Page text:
Text adventures and the 1990s are not exactly a standard association. Though if you think about it, Beyond Zork and Zork Zero had been released in the late 1980s, so when Return to Zork was announced, they were still relatively fresh in people's minds. As bad as Activision's image might have been with the old Infocom fans, they did try to keep the properties alive. Their previous attempt to bring one of the old classics into the present had, admittedly, crashed and burned: Leather Goddesses of Phobos 2 turned out to be a rushed, buggy mess. It was also the last time one of the original Infocom designers was involved in the design process.
So, Return to Zork was made without any big names and it was doomed to work – otherwise, it would surely have been the end of all those Infocom brands. And it had to do the balancing act of attracting new players as well as pleasing the old fans. Consequently, the game shows its roots, and I'm not even talking about the intro sequence which fades from the famous textual beginning of the original into a graphical representation of the same scene; neither about the numerous allusions which pop up everywhere.
It is indeed the game structure which is closely reminiscent to what the veterans of the time were used to. First and quite importantly: Return to Zork expects that its player wants to play the game! There is just the hint of some backstory about people and buildings of a formerly thriving holiday resort vanishing without a trace. Though what does the protagonist, a stranger, have to do with all of this? The game relies on the player's curiosity and willingness to just explore this world, poke around until he finds the core of this mystery. There are no big mission communicated or short-term goals set. Modern-day players who insist on a clear target for the purpose of immersion ('Why am I doing this?'), those who are not willing to explore a large, largely empty world, are left behind almost immediately.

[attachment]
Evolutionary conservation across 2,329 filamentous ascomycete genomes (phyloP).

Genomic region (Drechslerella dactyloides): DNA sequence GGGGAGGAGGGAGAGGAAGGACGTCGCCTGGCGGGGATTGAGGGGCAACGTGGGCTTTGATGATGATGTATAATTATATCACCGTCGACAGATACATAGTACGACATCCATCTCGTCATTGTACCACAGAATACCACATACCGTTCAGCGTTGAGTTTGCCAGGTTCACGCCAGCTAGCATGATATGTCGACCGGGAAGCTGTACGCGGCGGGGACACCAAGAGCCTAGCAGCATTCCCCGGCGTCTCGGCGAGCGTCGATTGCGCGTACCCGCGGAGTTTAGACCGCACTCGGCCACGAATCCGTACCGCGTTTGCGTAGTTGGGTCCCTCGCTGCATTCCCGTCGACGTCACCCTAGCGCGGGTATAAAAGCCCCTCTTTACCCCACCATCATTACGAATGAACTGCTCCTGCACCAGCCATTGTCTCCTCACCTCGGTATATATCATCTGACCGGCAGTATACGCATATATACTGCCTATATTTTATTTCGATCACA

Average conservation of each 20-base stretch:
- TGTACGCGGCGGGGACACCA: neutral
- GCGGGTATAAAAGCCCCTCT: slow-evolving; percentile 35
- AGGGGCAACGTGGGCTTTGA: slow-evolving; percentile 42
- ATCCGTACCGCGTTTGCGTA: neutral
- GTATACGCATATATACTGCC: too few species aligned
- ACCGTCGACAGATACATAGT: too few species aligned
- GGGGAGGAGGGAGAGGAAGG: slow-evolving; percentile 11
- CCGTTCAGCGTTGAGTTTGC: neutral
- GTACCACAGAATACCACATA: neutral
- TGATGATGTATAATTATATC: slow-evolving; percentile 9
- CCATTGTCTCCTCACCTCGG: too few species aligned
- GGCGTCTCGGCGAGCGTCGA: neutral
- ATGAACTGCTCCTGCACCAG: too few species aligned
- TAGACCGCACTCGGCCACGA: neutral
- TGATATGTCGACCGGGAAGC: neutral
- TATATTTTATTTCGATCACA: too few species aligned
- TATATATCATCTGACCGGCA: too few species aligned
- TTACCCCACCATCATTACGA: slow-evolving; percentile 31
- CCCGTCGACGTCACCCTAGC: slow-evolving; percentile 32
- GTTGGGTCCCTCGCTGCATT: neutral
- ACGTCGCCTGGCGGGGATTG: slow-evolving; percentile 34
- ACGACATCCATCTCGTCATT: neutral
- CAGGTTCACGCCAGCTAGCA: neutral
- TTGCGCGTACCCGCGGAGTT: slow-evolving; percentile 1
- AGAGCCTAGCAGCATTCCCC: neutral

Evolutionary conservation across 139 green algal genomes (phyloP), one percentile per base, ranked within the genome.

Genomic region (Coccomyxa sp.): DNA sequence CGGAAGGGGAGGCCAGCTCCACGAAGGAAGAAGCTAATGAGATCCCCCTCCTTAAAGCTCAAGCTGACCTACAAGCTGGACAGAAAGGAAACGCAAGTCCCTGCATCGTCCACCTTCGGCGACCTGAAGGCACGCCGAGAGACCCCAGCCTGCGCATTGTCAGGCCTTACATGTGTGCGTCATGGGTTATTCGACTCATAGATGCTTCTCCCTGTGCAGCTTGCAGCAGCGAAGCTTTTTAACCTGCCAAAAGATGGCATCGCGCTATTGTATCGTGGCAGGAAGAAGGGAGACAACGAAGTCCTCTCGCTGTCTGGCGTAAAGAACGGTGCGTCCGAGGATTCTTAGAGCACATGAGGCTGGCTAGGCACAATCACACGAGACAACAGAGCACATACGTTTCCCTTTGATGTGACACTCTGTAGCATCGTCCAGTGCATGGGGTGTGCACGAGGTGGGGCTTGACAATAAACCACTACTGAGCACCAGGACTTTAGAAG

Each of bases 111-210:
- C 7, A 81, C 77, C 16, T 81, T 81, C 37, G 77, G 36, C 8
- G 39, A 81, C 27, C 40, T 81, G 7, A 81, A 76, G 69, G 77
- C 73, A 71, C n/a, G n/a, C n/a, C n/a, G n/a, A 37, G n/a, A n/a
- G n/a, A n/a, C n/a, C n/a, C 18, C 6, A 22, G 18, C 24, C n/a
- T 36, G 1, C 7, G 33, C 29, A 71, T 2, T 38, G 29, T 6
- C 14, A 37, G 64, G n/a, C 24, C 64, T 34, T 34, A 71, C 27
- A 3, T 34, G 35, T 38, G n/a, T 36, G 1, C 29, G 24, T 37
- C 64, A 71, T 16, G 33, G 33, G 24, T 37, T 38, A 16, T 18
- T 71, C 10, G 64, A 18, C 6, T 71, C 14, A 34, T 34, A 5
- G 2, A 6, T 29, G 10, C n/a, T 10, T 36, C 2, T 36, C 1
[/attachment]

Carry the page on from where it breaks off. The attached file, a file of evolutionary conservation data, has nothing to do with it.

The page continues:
What you'll meet in this world is the expected collection of strangeness. Not much in this world makes much sense in the classic meaning of the word. There certainly is no logical explanation for why these locations are assembled the way they are. Neither why they are inhabited by all of these goofy characters. Or why there is a magician talking to the player through a magical orb, seemingly a sort of guide through the game, but actually more of a big teasing mechanism, when he pops up to say things like: '…and that is the only way to get out alive. Remember it when the time comes!' It is the cranky humour which Zork has always been famous for.
Nevertheless, this was supposed to be a revolutionary step for the series. The reason obviously being that the designers did away with text almost completely. Where the previously mentioned LGoP2 had full screen graphics and a mouse-driven interface, its storytelling was still performed almost exclusively through (long-ish) blocks of text. RtZ makes a fairly successful attempt to get its information across in a purely visual manner. Even dialogues are controlled through graphical icons and only audible in spoken form; there is not even an option to have subtitles.